Dr. Davis’ interest in environmental economics and policy began with her doctoral dissertation, which examined the underlying factors leading US states to adopt more stringent environmental standards than required by federal mandate. On a side note, this work also explored partisan differences in special interest scorecard ratings of legislative voting records. Her work in environmental economics later evolved to explore the impact of changing economic conditions on air pollution, building upon her hypothesis that the ebb and flow of economic activity has a discernible effect on air quality and ultimately human health. A secondary goal of this work was to identify surrogate measures of historical air pollution exposure to aid epidemiologic studies of chronic diseases such as lung cancer.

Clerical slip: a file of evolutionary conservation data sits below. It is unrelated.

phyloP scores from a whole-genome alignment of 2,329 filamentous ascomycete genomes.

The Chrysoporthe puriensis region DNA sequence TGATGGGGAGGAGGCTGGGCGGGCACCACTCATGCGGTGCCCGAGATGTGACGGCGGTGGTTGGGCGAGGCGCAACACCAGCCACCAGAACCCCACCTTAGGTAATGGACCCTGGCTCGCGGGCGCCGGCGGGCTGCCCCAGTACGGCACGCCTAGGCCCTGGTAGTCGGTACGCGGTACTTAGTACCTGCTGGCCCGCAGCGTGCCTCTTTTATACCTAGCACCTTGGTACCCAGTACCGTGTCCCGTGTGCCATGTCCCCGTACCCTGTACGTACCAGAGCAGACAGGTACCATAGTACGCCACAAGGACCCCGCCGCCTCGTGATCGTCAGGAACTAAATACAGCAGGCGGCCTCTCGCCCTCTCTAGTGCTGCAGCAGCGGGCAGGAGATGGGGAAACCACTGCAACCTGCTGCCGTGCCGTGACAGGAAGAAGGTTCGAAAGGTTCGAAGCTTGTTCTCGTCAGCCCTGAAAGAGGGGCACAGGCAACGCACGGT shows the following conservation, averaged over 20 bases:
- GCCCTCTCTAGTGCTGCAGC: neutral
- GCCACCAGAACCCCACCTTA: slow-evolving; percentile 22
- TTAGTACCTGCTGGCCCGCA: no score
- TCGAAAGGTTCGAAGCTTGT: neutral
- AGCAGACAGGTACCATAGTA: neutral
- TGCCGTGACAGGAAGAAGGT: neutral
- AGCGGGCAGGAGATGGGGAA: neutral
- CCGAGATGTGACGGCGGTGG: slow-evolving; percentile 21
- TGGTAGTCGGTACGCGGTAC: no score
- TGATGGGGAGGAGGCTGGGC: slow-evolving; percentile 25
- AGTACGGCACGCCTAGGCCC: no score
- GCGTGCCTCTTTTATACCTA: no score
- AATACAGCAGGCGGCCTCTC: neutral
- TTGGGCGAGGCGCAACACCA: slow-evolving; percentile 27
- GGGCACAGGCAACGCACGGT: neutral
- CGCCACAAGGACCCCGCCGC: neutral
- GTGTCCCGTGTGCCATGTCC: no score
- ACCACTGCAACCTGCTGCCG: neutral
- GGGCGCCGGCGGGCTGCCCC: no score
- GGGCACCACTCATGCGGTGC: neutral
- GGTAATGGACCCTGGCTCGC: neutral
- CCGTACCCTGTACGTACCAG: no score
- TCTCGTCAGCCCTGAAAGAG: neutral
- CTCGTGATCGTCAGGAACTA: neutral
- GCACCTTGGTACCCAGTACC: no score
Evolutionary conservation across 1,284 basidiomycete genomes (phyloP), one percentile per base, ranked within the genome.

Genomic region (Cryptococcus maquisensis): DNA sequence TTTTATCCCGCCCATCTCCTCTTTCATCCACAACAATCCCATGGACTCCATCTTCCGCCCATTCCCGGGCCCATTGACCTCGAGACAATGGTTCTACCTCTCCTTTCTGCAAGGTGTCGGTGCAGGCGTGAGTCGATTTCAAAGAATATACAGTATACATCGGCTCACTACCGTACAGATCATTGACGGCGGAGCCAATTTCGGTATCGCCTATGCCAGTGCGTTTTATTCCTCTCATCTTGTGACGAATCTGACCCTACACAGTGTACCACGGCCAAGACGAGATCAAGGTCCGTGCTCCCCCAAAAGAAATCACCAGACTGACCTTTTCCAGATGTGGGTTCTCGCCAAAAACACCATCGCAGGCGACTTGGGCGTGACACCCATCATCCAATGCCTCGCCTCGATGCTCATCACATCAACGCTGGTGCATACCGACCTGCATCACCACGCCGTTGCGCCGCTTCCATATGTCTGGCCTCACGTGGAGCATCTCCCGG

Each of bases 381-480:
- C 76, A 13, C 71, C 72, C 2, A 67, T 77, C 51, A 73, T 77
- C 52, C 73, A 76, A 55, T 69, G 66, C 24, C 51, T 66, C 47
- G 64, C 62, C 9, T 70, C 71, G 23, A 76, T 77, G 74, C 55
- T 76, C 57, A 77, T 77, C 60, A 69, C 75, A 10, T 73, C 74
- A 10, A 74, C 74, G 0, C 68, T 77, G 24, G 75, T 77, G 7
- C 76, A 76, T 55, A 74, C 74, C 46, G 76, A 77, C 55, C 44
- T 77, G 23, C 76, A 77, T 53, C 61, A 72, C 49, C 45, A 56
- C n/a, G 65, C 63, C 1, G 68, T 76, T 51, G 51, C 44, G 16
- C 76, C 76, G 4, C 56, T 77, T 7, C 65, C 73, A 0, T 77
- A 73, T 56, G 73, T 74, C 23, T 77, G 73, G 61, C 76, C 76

Davis ME. “Recessions and Health: The Impact of Economic Trends on Air Pollution in California,” American Journal of Public Health, Vol. 102(10): 1951-1956 (2012).
Davis ME, Laden F, Hart JE, Garshick E, and TJ Smith. “Economic Activity and Ambient Air Pollution Trends,” Environmental Health Perspectives, Vol. 118(5):614-619 (May 2010).
Doctoral Dissertation, University of Florida, 2003: Politics of the Environment: An Analysis of State Regulations and Special Interest Behavior.